Date of Award

January 2024

Document Type

Open Access Thesis

Degree Name

Medical Doctor (MD)



First Advisor

Jill K. Gaidos


Compared to the general population, patients with inflammatory bowel disease (IBD) are more at risk for developing colorectal dysplasia and neoplasia in their lifetime. Given this increased risk, current guidelines recommend that patients with IBD involving at least one-third of the colon undergo routine surveillance colonoscopy exams every one to five years to monitor disease activity and severity. Colonoscopy withdrawal time (CWT) is considered an important predictor of adenoma detection and a quality metric of colonoscopy within the general population. Society organizations including the American Society for Gastrointestinal Endoscopy and the American College of Gastroenterology have proposed a minimum average CWT of six minutes for optimal detection of dysplastic and neoplastic lesions, though recent studies have proposed to aim for a CWT of eight to nine minutes. While several CWT cutoffs have been proposed within the general population, the ideal CWT in patients with IBD has not been determined. We aimed to identify the optimal CWT associated with the detection of polypoid dysplasia in patients with IBD. This is a single-center, retrospective study from 6/1/2017-9/1/2022 of adult subjects with IBD in endoscopic remission undergoing surveillance via high-definition white light colonoscopy. We included subjects ≥18 years of age with a confirmed diagnosis of IBD involving the colon for at least eight years, or a confirmed diagnosis of IBD and comorbid primary sclerosing cholangitis. We excluded subjects with incomplete colonoscopy, subjects with prior ileocolonic or colonic resections, and colonoscopy exams with chromoendoscopy. The primary outcome was the association between CWT and polypoid dysplasia detection. We also sought to identify an optimal CWT cutoff associated with polypoid dysplasia detection. Continuous variables were analyzed using an unpaired student’s t-test and categorical variables were analyzed using a chi-square test. Multivariate analyses were performed to assess factors associated with polypoid dysplasia. A total of 259 subjects (mean age 56 ± 14.8 years; 51.3% female, 68% with UC; 8.9% with primary sclerosing cholangitis) underwent 330 colonoscopies. The median CWT in the study cohort was 22 minutes [interquartile range (IQR) 15-29].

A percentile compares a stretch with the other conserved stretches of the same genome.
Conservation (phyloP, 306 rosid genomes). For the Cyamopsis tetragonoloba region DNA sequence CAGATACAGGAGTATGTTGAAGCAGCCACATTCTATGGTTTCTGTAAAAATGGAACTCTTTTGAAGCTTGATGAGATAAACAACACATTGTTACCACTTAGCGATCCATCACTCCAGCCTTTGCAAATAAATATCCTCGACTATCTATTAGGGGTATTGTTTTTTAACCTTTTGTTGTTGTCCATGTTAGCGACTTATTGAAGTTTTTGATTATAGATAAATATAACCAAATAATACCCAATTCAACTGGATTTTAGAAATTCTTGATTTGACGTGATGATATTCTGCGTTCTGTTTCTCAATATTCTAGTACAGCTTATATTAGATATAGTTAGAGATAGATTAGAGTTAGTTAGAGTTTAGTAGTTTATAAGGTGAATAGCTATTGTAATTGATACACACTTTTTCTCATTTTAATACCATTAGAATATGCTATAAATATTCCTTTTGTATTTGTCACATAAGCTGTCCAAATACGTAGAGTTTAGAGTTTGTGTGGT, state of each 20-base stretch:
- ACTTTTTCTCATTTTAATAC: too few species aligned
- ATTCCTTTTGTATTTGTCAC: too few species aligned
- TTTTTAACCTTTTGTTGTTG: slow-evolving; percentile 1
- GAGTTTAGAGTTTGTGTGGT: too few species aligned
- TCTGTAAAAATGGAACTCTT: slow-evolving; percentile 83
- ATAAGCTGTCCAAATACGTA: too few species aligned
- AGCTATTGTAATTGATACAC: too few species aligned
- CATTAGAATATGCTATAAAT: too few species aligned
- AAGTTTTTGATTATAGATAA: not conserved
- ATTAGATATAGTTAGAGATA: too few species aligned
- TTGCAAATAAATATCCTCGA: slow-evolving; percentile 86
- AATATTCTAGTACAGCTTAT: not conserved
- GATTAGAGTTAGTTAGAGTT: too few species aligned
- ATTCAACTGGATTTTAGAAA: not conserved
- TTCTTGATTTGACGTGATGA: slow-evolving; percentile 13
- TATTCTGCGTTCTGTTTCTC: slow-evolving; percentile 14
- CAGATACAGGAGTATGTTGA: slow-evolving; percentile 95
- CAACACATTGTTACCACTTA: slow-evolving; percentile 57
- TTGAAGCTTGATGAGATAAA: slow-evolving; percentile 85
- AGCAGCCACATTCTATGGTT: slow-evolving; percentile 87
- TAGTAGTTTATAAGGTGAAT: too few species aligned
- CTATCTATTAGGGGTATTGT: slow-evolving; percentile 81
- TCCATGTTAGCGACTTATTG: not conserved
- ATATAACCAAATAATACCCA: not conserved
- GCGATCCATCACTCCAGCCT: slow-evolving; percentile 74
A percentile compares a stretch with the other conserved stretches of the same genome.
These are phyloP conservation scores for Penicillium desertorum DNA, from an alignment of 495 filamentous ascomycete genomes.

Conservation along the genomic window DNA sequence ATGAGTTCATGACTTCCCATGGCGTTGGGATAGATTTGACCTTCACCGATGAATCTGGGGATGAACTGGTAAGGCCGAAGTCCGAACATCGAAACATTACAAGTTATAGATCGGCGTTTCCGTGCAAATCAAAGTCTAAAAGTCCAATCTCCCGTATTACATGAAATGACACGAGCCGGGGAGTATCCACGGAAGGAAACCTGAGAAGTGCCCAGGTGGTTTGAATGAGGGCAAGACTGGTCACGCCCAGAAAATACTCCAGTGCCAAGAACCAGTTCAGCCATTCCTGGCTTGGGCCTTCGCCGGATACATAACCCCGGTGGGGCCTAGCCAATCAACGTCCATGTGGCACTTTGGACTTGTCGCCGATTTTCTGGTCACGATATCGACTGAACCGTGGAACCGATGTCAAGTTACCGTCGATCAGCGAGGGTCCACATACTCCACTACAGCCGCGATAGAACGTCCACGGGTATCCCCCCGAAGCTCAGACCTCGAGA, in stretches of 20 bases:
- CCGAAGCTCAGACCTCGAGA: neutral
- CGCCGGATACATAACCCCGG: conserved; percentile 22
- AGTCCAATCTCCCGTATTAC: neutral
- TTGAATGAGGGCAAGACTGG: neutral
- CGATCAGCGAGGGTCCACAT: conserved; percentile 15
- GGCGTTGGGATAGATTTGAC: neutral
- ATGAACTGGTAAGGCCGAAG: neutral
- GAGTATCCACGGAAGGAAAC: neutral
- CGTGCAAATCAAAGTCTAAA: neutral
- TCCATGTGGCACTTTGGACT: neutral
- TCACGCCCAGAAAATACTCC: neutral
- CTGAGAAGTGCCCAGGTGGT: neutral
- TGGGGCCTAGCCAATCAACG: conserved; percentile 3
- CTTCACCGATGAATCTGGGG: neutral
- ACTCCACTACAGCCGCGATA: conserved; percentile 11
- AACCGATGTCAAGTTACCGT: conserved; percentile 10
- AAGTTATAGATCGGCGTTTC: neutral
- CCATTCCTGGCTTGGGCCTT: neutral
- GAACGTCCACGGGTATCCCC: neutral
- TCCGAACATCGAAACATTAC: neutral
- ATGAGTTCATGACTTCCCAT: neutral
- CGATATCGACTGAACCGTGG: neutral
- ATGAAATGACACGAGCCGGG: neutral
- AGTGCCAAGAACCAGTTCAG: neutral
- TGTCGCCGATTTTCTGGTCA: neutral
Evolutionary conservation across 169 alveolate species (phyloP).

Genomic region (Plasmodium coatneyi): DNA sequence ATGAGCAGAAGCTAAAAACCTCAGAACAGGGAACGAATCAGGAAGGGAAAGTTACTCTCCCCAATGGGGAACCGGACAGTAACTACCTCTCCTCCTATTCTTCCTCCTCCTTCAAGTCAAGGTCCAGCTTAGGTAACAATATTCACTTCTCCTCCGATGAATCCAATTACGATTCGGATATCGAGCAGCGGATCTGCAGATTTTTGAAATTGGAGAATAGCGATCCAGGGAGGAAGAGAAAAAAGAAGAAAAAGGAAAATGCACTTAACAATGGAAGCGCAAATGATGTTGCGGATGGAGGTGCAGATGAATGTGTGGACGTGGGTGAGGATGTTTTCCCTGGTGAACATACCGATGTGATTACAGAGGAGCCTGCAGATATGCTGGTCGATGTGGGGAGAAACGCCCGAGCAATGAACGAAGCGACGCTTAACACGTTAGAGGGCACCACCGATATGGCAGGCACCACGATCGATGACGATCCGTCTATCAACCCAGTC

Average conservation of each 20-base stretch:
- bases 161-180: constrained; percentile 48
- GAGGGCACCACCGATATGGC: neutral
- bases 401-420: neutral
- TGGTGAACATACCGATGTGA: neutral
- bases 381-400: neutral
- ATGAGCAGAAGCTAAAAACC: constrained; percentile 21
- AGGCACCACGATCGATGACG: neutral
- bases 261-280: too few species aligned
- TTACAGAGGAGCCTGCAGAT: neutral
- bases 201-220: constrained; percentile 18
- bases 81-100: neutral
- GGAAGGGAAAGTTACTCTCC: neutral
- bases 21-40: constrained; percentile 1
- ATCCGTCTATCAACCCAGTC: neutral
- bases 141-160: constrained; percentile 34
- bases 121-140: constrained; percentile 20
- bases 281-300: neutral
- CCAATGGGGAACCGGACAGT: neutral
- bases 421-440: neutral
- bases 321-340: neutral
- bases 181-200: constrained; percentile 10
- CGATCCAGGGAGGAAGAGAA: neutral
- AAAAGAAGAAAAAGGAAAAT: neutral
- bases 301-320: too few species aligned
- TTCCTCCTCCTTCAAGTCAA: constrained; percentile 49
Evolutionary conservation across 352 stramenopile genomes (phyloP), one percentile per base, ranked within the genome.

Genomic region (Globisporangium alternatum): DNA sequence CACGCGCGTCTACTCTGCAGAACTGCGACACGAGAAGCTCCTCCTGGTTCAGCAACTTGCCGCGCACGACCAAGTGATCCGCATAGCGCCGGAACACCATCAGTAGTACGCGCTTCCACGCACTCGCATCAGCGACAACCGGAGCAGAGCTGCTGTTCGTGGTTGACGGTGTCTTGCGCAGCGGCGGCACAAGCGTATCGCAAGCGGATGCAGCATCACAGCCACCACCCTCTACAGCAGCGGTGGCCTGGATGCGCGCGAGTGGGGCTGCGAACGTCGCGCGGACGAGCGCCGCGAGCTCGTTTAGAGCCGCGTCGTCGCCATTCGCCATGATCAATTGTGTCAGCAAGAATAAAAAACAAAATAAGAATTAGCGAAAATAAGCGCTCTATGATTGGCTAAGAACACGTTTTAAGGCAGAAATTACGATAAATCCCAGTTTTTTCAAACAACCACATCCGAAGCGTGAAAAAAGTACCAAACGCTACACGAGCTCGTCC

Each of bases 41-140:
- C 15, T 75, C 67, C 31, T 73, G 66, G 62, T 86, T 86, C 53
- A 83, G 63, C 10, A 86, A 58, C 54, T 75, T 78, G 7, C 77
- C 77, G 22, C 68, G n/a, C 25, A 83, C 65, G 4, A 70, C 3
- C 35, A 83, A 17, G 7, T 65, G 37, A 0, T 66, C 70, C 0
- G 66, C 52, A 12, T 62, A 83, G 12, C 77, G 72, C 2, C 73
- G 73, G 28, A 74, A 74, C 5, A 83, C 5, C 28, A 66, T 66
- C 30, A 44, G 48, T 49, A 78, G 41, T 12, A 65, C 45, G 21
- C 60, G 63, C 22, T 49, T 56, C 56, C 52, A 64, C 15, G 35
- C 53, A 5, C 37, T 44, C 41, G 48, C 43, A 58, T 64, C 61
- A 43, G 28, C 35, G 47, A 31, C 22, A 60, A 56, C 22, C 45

Polypoid dysplasia was detected in 17.3% (n=57) of procedures. Compared to subjects without polypoid dysplasia, subjects with polypoid dysplasia were more likely to be older (p<0.001) and have a personal history of polypoid dysplasia (p<0.001) and invisible dysplasia (p=0.023). The mean CWT was significantly longer in the polypoid dysplasia group at 26 minutes (IQR 20-38.5) vs. 21 minutes (IQR 15-28) in procedures without polypoid dysplasia (p<0.001). On multivariable analysis, increased age (p < 0.001), increased CWT (p=0.001), and personal history of polypoid dysplasia (p=0.013) were independently associated with the detection of polypoid dysplasia.A CWT of ≥ 15 minutes [odds ratio (OR) 2.71, 95% CI: 1.11-6.6; p=0.02] and not ≥ 9 minutes (OR 2.57, 95% CI: 0.33-20.2; p=0.35) is significantly associated with detection of polypoid dysplasia. CWT did independently correlate with polypoid dysplasia detection for patients with IBD undergoing surveillance via high-definition white light colonoscopy. Specifically, a mean CWT of ≥ 15 minutes was independently associated with the detection of polypoid dysplasia, while a mean CWT of ≥ 9 minutes was not. Moving forward, future prospective studies are needed to corroborate the findings of this study.


This is an Open Access Thesis.

Open Access

This Article is Open Access